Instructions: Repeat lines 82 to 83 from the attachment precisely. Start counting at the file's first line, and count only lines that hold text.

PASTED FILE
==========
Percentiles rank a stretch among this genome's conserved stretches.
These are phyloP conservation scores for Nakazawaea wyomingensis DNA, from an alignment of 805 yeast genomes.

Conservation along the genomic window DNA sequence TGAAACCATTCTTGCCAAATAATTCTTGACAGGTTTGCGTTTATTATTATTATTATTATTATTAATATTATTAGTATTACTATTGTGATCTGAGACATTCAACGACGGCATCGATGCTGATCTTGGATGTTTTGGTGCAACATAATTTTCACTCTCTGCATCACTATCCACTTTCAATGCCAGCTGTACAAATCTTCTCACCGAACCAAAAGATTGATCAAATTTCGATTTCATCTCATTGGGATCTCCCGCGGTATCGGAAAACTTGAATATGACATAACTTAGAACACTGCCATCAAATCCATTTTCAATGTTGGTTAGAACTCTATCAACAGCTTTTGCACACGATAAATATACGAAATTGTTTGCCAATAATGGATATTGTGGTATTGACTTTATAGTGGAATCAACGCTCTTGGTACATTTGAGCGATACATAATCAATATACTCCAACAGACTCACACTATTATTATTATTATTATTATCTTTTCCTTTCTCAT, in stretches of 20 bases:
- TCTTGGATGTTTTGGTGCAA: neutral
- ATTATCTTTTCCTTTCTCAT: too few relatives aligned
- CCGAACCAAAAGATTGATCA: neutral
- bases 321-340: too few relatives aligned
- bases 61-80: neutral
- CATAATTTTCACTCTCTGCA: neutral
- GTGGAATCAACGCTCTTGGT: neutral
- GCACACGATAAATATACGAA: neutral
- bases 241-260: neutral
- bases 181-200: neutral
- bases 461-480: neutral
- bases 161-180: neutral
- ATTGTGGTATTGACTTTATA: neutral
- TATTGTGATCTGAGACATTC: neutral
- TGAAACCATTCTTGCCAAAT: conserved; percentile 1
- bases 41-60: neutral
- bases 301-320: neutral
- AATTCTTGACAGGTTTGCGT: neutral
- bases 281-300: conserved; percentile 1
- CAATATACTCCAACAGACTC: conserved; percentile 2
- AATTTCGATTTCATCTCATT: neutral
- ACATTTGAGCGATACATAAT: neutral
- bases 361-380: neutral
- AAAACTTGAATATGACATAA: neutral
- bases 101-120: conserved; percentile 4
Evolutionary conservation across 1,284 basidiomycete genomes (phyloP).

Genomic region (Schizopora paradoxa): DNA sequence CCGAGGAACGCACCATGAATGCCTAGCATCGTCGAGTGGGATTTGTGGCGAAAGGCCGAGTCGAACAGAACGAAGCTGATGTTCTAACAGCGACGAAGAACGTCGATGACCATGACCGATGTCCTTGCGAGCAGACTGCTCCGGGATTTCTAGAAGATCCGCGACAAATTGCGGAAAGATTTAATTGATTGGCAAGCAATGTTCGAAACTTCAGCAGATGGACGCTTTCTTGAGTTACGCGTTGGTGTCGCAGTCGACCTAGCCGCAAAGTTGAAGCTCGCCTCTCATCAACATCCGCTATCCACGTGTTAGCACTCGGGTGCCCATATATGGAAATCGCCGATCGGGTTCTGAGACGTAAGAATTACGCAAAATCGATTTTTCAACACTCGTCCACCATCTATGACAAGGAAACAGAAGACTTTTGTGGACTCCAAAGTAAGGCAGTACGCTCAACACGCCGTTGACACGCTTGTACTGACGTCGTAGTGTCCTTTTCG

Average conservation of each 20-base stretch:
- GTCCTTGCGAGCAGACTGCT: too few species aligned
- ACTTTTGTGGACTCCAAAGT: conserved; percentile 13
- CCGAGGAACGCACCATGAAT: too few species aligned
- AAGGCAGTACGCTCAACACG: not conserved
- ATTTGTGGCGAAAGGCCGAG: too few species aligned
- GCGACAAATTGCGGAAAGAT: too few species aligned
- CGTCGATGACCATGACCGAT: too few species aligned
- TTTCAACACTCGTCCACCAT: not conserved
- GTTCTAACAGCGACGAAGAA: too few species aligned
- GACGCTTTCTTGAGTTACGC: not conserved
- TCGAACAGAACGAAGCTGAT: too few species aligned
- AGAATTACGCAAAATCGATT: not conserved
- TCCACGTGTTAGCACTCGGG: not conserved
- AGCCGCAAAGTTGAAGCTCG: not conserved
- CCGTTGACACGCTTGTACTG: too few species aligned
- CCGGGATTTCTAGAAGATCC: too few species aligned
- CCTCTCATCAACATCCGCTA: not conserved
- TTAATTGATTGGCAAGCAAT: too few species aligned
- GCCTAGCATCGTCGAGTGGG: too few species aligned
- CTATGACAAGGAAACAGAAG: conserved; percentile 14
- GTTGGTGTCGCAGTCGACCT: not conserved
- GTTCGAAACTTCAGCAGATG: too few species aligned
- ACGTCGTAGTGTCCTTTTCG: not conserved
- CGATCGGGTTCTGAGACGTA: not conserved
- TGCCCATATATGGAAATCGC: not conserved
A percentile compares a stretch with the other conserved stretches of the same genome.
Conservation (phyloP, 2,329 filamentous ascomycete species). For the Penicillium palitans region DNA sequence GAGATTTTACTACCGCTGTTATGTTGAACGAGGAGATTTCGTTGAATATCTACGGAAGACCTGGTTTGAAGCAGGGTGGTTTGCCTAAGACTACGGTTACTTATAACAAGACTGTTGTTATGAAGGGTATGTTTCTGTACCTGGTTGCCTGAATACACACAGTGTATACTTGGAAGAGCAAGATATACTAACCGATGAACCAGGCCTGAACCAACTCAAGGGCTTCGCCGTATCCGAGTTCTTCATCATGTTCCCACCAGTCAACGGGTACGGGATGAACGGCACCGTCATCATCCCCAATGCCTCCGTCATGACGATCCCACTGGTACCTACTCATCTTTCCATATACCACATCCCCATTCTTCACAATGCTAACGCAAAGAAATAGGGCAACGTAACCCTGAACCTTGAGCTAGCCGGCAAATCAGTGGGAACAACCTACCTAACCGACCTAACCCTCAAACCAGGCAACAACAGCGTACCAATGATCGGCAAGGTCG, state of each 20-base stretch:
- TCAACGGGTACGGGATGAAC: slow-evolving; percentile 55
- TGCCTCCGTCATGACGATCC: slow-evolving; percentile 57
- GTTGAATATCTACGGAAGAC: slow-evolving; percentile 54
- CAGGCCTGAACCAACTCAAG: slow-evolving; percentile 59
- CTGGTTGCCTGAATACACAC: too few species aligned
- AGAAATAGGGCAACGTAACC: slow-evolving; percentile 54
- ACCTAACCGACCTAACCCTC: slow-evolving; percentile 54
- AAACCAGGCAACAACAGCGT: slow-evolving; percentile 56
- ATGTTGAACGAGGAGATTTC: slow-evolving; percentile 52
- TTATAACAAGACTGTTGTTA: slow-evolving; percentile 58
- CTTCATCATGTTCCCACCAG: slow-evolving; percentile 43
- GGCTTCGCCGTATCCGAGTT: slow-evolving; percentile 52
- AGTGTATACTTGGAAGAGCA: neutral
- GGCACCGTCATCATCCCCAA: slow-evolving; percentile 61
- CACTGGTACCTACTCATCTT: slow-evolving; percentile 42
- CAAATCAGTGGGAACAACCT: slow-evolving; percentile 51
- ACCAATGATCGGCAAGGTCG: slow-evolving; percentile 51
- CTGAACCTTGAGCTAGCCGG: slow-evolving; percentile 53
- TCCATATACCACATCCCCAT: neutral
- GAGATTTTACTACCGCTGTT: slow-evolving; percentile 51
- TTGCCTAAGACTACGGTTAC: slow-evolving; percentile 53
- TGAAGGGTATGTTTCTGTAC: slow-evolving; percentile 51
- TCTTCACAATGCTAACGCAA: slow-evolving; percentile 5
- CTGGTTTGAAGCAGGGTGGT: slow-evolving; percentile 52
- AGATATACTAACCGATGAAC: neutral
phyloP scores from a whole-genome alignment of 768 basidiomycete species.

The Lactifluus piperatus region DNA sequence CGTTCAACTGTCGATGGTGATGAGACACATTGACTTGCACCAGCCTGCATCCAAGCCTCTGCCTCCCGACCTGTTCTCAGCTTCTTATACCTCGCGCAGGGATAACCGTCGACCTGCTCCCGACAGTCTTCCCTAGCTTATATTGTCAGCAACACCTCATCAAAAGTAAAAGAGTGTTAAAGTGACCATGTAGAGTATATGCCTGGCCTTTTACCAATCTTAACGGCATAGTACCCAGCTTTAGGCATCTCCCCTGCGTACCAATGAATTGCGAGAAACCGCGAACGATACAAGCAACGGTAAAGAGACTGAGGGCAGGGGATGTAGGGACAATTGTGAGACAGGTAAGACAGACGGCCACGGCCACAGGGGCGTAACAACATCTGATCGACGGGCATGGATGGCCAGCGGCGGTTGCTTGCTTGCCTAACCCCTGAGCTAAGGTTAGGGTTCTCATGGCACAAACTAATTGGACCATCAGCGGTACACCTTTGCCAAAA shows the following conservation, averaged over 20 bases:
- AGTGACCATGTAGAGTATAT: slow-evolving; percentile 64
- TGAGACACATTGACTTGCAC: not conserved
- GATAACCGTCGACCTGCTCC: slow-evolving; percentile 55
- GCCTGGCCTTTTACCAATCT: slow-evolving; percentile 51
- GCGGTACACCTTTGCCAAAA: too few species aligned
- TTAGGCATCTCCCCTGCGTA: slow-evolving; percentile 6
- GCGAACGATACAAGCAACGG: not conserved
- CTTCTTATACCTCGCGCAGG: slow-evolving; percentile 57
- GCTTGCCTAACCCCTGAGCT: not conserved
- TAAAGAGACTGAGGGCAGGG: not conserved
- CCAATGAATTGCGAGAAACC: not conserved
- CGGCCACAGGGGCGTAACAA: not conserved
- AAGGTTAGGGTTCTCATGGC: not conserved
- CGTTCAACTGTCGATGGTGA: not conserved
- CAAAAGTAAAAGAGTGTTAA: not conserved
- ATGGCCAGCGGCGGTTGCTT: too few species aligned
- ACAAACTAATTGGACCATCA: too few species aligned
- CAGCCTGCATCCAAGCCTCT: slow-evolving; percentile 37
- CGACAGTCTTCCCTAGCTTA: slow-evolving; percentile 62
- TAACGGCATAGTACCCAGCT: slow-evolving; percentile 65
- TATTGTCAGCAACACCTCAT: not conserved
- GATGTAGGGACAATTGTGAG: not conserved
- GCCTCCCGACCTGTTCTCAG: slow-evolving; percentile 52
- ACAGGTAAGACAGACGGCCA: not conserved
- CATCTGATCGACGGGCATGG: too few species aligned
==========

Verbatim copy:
- CTGGTTTGAAGCAGGGTGGT: slow-evolving; percentile 52
- AGATATACTAACCGATGAAC: neutral